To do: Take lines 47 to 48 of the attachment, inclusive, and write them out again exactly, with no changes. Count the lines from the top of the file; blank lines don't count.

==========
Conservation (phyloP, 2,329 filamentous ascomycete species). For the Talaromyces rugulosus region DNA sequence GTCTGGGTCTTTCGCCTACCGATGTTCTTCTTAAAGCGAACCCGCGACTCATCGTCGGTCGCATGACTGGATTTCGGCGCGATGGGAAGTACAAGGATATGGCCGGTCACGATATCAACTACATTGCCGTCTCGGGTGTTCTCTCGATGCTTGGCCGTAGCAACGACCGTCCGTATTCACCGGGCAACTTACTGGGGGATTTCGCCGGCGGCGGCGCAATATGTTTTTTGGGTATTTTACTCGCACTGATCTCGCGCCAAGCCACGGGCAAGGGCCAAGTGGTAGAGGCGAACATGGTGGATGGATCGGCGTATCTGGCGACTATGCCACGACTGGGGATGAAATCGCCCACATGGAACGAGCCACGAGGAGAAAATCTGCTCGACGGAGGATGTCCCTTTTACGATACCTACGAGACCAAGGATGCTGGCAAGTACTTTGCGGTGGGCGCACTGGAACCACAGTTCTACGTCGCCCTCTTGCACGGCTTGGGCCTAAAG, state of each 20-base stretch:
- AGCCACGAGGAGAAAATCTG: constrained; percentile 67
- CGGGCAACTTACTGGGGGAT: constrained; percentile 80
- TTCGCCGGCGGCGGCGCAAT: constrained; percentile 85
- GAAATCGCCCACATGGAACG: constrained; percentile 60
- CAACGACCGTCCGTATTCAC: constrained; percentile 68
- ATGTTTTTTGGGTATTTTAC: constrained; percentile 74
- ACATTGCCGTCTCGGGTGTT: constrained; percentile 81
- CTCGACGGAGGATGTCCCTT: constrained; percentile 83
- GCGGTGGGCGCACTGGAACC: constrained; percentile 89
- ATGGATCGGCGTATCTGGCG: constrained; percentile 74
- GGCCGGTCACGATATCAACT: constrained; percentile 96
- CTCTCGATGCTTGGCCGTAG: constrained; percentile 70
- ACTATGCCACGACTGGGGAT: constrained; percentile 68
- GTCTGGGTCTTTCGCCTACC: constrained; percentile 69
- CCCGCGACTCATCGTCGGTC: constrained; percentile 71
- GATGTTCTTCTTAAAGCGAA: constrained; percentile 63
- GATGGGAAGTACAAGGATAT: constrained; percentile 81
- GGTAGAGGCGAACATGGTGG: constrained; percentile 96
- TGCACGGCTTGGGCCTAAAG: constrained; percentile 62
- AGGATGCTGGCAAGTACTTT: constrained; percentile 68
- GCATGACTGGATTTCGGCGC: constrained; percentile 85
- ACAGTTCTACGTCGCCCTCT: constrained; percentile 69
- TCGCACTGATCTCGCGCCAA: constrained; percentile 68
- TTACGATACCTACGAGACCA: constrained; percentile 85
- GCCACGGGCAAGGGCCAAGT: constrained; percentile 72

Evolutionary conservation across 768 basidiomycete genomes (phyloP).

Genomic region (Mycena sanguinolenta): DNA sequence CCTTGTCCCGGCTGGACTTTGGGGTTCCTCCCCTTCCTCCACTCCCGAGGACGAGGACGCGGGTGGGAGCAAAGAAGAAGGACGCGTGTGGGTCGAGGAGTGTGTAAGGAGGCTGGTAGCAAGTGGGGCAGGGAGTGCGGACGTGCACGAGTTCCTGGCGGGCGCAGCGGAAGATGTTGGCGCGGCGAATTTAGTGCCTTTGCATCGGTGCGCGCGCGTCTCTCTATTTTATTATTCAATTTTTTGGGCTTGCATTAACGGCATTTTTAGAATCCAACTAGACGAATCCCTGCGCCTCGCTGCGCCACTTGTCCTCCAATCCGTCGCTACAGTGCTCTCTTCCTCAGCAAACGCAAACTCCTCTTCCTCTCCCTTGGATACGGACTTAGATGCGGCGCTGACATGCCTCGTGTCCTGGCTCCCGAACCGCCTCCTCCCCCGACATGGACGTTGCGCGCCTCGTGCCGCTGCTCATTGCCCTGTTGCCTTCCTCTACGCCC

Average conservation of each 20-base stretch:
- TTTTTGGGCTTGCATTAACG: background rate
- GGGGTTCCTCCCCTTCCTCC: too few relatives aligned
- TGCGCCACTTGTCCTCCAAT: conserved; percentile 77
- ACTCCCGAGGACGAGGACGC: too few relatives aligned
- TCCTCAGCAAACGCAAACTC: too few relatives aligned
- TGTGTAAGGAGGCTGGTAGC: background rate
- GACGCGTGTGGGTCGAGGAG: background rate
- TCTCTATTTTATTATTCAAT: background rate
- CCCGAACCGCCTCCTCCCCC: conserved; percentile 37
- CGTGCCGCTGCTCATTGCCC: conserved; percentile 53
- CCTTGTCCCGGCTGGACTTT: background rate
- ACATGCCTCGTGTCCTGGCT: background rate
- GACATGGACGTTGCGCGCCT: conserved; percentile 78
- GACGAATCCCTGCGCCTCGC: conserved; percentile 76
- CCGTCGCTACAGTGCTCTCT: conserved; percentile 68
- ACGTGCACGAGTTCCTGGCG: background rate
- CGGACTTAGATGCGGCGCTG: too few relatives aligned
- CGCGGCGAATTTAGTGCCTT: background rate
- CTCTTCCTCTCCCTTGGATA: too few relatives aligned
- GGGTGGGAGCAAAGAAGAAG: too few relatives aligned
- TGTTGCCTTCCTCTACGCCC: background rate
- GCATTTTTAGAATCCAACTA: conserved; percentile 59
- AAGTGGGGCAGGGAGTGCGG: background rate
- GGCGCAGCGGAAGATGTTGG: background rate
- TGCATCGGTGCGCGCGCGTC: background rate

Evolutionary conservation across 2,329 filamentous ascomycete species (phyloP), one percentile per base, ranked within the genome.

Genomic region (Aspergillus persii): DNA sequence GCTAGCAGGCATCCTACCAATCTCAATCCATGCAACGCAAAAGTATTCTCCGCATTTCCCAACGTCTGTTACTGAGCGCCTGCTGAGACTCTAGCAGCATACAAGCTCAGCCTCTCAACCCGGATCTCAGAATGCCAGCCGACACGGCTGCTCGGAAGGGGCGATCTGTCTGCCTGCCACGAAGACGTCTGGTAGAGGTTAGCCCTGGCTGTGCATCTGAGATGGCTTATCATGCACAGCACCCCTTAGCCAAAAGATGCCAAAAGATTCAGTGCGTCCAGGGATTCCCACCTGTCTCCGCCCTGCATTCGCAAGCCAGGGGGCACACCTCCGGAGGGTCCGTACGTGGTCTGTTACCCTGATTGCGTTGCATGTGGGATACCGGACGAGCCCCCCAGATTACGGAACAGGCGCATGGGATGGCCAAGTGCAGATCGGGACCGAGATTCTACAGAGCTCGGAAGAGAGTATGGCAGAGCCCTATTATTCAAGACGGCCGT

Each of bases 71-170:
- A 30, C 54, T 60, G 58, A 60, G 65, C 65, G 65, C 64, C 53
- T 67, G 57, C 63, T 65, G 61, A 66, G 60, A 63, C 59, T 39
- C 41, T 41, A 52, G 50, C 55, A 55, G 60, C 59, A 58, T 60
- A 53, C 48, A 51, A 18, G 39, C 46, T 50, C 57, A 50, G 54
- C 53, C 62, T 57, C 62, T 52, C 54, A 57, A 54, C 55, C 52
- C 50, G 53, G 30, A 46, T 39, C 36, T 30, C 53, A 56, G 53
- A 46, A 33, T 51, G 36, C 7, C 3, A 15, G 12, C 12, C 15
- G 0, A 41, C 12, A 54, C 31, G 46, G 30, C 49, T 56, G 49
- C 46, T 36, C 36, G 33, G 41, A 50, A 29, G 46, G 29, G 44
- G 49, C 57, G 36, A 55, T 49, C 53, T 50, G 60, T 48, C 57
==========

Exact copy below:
- CGCGGCGAATTTAGTGCCTT: background rate
- CTCTTCCTCTCCCTTGGATA: too few relatives aligned